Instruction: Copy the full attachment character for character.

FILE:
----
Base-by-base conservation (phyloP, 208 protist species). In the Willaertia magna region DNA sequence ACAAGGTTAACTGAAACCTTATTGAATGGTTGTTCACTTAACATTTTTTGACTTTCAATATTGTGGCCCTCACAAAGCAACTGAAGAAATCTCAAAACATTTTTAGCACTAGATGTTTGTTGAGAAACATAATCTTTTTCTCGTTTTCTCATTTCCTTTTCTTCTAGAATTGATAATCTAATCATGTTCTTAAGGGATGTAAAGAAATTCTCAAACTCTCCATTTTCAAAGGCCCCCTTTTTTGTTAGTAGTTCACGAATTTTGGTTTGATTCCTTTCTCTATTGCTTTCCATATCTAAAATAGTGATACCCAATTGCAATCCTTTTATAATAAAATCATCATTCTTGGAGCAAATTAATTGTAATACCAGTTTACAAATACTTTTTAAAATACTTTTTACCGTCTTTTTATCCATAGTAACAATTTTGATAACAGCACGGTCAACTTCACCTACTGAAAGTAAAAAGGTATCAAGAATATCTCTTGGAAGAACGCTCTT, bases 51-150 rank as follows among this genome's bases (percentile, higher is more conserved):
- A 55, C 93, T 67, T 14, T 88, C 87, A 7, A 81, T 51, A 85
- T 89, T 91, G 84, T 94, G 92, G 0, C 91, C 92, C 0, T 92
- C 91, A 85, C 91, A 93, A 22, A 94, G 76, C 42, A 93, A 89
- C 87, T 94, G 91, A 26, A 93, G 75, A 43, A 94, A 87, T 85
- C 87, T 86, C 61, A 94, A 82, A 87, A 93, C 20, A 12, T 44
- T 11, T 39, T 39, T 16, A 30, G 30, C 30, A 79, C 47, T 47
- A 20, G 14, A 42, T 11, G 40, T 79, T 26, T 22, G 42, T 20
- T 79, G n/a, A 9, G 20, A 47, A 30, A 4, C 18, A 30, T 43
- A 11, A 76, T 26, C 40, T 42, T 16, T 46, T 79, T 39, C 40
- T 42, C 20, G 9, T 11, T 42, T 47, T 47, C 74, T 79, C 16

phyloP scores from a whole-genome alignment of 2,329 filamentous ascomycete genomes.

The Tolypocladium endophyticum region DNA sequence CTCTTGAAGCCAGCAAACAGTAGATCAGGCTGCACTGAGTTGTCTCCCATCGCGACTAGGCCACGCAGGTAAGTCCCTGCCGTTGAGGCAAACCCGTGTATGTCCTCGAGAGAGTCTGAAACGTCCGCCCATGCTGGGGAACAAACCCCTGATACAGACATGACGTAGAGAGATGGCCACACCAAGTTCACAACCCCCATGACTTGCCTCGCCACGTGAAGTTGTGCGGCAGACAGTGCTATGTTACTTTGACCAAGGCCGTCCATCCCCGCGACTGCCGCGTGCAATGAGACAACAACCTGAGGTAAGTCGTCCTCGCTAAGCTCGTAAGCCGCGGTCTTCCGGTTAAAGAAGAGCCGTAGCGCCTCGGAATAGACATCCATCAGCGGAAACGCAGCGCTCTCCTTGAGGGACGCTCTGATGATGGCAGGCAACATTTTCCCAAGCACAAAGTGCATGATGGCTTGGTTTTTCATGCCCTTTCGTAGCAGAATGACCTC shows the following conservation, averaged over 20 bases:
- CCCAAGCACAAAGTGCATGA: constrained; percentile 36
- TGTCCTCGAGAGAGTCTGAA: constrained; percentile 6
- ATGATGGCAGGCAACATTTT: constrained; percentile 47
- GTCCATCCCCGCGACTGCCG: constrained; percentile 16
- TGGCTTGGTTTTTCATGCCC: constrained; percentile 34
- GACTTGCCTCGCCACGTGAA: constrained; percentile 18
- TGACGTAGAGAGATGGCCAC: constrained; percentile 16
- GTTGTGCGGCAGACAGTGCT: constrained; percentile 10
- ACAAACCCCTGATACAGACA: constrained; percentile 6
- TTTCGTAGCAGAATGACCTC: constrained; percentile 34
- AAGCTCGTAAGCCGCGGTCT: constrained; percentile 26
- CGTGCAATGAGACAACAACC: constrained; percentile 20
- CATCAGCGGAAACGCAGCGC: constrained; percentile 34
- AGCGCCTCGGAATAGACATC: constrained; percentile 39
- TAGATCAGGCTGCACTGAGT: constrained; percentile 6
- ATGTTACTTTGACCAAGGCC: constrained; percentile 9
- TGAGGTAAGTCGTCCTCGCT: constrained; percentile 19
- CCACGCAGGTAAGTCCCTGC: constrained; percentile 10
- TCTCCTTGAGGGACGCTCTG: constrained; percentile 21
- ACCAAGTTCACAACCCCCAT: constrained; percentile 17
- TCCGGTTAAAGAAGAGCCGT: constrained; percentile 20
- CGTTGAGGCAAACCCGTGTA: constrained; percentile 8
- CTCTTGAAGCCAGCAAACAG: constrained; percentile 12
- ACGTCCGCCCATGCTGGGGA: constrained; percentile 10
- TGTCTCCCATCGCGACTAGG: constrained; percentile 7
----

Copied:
Base-by-base conservation (phyloP, 208 protist species). In the Willaertia magna region DNA sequence ACAAGGTTAACTGAAACCTTATTGAATGGTTGTTCACTTAACATTTTTTGACTTTCAATATTGTGGCCCTCACAAAGCAACTGAAGAAATCTCAAAACATTTTTAGCACTAGATGTTTGTTGAGAAACATAATCTTTTTCTCGTTTTCTCATTTCCTTTTCTTCTAGAATTGATAATCTAATCATGTTCTTAAGGGATGTAAAGAAATTCTCAAACTCTCCATTTTCAAAGGCCCCCTTTTTTGTTAGTAGTTCACGAATTTTGGTTTGATTCCTTTCTCTATTGCTTTCCATATCTAAAATAGTGATACCCAATTGCAATCCTTTTATAATAAAATCATCATTCTTGGAGCAAATTAATTGTAATACCAGTTTACAAATACTTTTTAAAATACTTTTTACCGTCTTTTTATCCATAGTAACAATTTTGATAACAGCACGGTCAACTTCACCTACTGAAAGTAAAAAGGTATCAAGAATATCTCTTGGAAGAACGCTCTT, bases 51-150 rank as follows among this genome's bases (percentile, higher is more conserved):
- A 55, C 93, T 67, T 14, T 88, C 87, A 7, A 81, T 51, A 85
- T 89, T 91, G 84, T 94, G 92, G 0, C 91, C 92, C 0, T 92
- C 91, A 85, C 91, A 93, A 22, A 94, G 76, C 42, A 93, A 89
- C 87, T 94, G 91, A 26, A 93, G 75, A 43, A 94, A 87, T 85
- C 87, T 86, C 61, A 94, A 82, A 87, A 93, C 20, A 12, T 44
- T 11, T 39, T 39, T 16, A 30, G 30, C 30, A 79, C 47, T 47
- A 20, G 14, A 42, T 11, G 40, T 79, T 26, T 22, G 42, T 20
- T 79, G n/a, A 9, G 20, A 47, A 30, A 4, C 18, A 30, T 43
- A 11, A 76, T 26, C 40, T 42, T 16, T 46, T 79, T 39, C 40
- T 42, C 20, G 9, T 11, T 42, T 47, T 47, C 74, T 79, C 16

phyloP scores from a whole-genome alignment of 2,329 filamentous ascomycete genomes.

The Tolypocladium endophyticum region DNA sequence CTCTTGAAGCCAGCAAACAGTAGATCAGGCTGCACTGAGTTGTCTCCCATCGCGACTAGGCCACGCAGGTAAGTCCCTGCCGTTGAGGCAAACCCGTGTATGTCCTCGAGAGAGTCTGAAACGTCCGCCCATGCTGGGGAACAAACCCCTGATACAGACATGACGTAGAGAGATGGCCACACCAAGTTCACAACCCCCATGACTTGCCTCGCCACGTGAAGTTGTGCGGCAGACAGTGCTATGTTACTTTGACCAAGGCCGTCCATCCCCGCGACTGCCGCGTGCAATGAGACAACAACCTGAGGTAAGTCGTCCTCGCTAAGCTCGTAAGCCGCGGTCTTCCGGTTAAAGAAGAGCCGTAGCGCCTCGGAATAGACATCCATCAGCGGAAACGCAGCGCTCTCCTTGAGGGACGCTCTGATGATGGCAGGCAACATTTTCCCAAGCACAAAGTGCATGATGGCTTGGTTTTTCATGCCCTTTCGTAGCAGAATGACCTC shows the following conservation, averaged over 20 bases:
- CCCAAGCACAAAGTGCATGA: constrained; percentile 36
- TGTCCTCGAGAGAGTCTGAA: constrained; percentile 6
- ATGATGGCAGGCAACATTTT: constrained; percentile 47
- GTCCATCCCCGCGACTGCCG: constrained; percentile 16
- TGGCTTGGTTTTTCATGCCC: constrained; percentile 34
- GACTTGCCTCGCCACGTGAA: constrained; percentile 18
- TGACGTAGAGAGATGGCCAC: constrained; percentile 16
- GTTGTGCGGCAGACAGTGCT: constrained; percentile 10
- ACAAACCCCTGATACAGACA: constrained; percentile 6
- TTTCGTAGCAGAATGACCTC: constrained; percentile 34
- AAGCTCGTAAGCCGCGGTCT: constrained; percentile 26
- CGTGCAATGAGACAACAACC: constrained; percentile 20
- CATCAGCGGAAACGCAGCGC: constrained; percentile 34
- AGCGCCTCGGAATAGACATC: constrained; percentile 39
- TAGATCAGGCTGCACTGAGT: constrained; percentile 6
- ATGTTACTTTGACCAAGGCC: constrained; percentile 9
- TGAGGTAAGTCGTCCTCGCT: constrained; percentile 19
- CCACGCAGGTAAGTCCCTGC: constrained; percentile 10
- TCTCCTTGAGGGACGCTCTG: constrained; percentile 21
- ACCAAGTTCACAACCCCCAT: constrained; percentile 17
- TCCGGTTAAAGAAGAGCCGT: constrained; percentile 20
- CGTTGAGGCAAACCCGTGTA: constrained; percentile 8
- CTCTTGAAGCCAGCAAACAG: constrained; percentile 12
- ACGTCCGCCCATGCTGGGGA: constrained; percentile 10
- TGTCTCCCATCGCGACTAGG: constrained; percentile 7